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Celiac Disease in children

Vaccines | Allergies | Obesity | Mental Health | Nutrition | Pediatricians

Celiac disease is an autoimmune disorder that affects the small intestine and is triggered by the consumption of gluten, a protein found in wheat, barley, and rye. It can affect children of all ages and is typically diagnosed during childhood. Here are key points to understand about celiac disease in children:

Symptoms:

  • The symptoms of celiac disease in children can vary widely but may include:
    • Digestive symptoms: These can include chronic diarrhea, constipation, abdominal pain, bloating, and gas.
    • Non-digestive symptoms: Children may experience symptoms such as fatigue, irritability, mood changes, unexplained weight loss, delayed growth or puberty, and muscle or joint pain.
    • Dermatitis herpetiformis: Some children with celiac disease develop a skin rash called dermatitis herpetiformis.

Diagnosis:

  • Diagnosing celiac disease in children involves several steps:
    • Blood tests: Initial screening typically includes blood tests to measure specific antibodies, such as anti-tissue transglutaminase (anti-tTG) antibodies and anti-endomysial antibodies.
    • Confirmation: If blood tests suggest celiac disease, a pediatric gastroenterologist may recommend an upper endoscopy and biopsy of the small intestine to confirm the diagnosis.

Treatment:

  • The primary and only treatment for celiac disease is a strict gluten-free diet. This means avoiding all sources of gluten, including wheat, barley, rye, and their derivatives.
  • A registered dietitian with expertise in celiac disease can help create a balanced gluten-free diet for the child and provide guidance on reading food labels and dining out safely.
  • Adherence to the gluten-free diet is crucial for managing celiac disease and preventing complications.

Monitoring and Follow-Up:

  • Children with celiac disease require regular follow-up with a pediatric gastroenterologist to monitor their condition and assess adherence to the gluten-free diet.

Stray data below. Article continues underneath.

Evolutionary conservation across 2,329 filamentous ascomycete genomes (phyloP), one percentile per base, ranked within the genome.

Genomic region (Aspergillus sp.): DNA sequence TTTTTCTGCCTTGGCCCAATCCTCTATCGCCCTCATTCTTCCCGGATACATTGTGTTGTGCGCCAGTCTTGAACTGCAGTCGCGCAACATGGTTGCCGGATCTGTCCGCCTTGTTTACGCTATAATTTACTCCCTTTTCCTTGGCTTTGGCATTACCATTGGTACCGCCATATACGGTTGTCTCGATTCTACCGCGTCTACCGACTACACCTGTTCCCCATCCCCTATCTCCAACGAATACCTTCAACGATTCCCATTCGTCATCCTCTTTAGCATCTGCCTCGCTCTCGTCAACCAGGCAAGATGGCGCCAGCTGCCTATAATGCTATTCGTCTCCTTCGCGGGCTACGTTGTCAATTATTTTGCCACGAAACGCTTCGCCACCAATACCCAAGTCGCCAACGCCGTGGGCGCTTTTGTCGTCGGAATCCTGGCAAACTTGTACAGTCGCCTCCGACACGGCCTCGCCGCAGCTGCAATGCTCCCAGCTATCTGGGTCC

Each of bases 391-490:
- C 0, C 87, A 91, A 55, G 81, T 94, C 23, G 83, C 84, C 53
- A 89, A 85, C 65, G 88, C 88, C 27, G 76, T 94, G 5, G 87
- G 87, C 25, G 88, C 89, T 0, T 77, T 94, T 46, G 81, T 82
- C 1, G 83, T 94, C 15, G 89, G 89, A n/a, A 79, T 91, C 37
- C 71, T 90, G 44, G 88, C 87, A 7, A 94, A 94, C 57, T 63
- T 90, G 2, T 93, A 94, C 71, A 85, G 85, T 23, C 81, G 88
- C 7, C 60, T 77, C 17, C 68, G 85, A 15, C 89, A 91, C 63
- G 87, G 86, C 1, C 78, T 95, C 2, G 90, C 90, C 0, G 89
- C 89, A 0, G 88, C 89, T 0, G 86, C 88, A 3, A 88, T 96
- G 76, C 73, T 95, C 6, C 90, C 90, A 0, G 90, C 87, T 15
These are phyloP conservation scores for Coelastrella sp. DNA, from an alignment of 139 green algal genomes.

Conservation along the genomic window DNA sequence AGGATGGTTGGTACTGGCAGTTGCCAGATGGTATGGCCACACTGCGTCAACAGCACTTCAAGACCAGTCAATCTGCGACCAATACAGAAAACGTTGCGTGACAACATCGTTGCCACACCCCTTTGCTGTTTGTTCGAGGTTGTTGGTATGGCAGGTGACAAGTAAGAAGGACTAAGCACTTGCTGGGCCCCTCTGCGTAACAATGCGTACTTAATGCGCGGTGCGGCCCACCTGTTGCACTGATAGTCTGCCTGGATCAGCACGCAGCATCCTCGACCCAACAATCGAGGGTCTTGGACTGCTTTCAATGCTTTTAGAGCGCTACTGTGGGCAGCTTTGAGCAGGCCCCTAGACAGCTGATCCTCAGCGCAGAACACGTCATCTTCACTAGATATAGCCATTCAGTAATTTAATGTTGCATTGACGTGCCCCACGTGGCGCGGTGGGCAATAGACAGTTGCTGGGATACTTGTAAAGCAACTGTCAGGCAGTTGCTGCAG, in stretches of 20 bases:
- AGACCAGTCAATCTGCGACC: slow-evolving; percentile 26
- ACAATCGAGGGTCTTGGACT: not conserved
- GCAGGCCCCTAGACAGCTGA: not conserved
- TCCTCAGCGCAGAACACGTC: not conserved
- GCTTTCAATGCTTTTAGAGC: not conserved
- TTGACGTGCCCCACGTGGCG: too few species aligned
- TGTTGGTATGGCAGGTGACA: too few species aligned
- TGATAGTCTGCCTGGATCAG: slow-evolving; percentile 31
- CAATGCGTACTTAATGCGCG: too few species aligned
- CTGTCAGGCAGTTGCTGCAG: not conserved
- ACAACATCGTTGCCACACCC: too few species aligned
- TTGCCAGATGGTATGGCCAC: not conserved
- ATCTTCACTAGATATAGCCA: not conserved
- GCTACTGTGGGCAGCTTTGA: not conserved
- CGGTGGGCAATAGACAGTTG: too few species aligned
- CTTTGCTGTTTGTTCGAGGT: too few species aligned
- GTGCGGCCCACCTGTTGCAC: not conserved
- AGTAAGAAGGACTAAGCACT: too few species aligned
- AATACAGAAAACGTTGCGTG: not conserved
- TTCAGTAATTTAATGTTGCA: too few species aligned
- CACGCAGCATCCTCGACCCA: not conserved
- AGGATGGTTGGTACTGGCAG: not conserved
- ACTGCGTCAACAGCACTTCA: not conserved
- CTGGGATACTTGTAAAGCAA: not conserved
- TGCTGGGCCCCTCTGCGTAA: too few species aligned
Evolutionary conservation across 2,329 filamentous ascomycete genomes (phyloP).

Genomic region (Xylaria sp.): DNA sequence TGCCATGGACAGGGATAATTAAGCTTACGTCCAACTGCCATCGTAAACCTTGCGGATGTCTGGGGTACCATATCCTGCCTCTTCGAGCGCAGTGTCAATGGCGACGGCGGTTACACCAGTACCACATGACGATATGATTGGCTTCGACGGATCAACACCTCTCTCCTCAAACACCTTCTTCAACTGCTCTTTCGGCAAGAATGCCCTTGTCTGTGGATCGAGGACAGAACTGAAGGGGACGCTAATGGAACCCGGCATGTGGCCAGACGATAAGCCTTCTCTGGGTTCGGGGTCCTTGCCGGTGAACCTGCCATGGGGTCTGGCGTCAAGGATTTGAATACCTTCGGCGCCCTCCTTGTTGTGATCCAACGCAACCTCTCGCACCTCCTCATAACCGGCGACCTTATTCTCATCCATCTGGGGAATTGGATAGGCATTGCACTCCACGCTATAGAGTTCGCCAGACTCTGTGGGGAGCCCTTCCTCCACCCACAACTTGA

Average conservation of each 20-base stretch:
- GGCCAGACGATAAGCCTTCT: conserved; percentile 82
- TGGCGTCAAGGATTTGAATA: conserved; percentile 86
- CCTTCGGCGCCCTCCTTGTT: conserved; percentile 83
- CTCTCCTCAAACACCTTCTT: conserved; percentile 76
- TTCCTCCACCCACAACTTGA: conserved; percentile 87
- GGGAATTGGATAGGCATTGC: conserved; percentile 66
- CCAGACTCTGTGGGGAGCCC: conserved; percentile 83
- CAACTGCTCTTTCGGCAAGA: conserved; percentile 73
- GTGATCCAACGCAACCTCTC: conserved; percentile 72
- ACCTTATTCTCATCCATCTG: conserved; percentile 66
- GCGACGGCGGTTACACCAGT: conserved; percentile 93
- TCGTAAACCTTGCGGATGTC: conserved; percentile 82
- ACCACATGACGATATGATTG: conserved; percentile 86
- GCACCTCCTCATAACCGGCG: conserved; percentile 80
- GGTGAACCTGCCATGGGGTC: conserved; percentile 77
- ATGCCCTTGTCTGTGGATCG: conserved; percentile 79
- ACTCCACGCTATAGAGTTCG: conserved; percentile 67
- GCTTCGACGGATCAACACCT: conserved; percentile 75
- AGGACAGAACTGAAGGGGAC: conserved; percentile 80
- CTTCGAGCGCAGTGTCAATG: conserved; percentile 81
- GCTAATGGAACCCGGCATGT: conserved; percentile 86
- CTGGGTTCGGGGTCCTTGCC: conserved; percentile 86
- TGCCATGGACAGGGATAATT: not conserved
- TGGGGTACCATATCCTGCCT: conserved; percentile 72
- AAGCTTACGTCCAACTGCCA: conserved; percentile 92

• Periodic blood tests and intestinal biopsies may be recommended to evaluate the healing of the intestinal lining and rule out any complications.

Nutritional Considerations:

  • Children with celiac disease may be at risk of nutrient deficiencies due to malabsorption caused by intestinal damage. A healthcare provider may recommend supplements or additional monitoring of specific nutrients.
  • Encourage a balanced gluten-free diet that includes a variety of naturally gluten-free foods like fruits, vegetables, lean proteins, and gluten-free grains like rice and quinoa.

Emotional and Social Support:

  • Living with celiac disease can be challenging for children, as it requires strict dietary adherence and can impact social activities. Providing emotional support and education can help children cope with the condition.
  • Raising awareness among teachers, caregivers, and friends is important to create a safe and supportive environment for the child.

Long-Term Outlook:

  • With proper management and strict adherence to a gluten-free diet, most children with celiac disease can lead healthy lives and experience symptom relief.
  • It’s essential for parents and caregivers to advocate for their child’s dietary needs, especially in school or social settings.

Celiac disease is a lifelong condition, but early diagnosis and strict dietary management can help children with the condition thrive and lead normal, healthy lives. Collaborating closely with healthcare providers and dietitians is crucial to ensure proper care and dietary adherence.

The Pediatric.me content is provided for informational purposes only and is not intended as medical advice or as a substitute for medical advice of a physician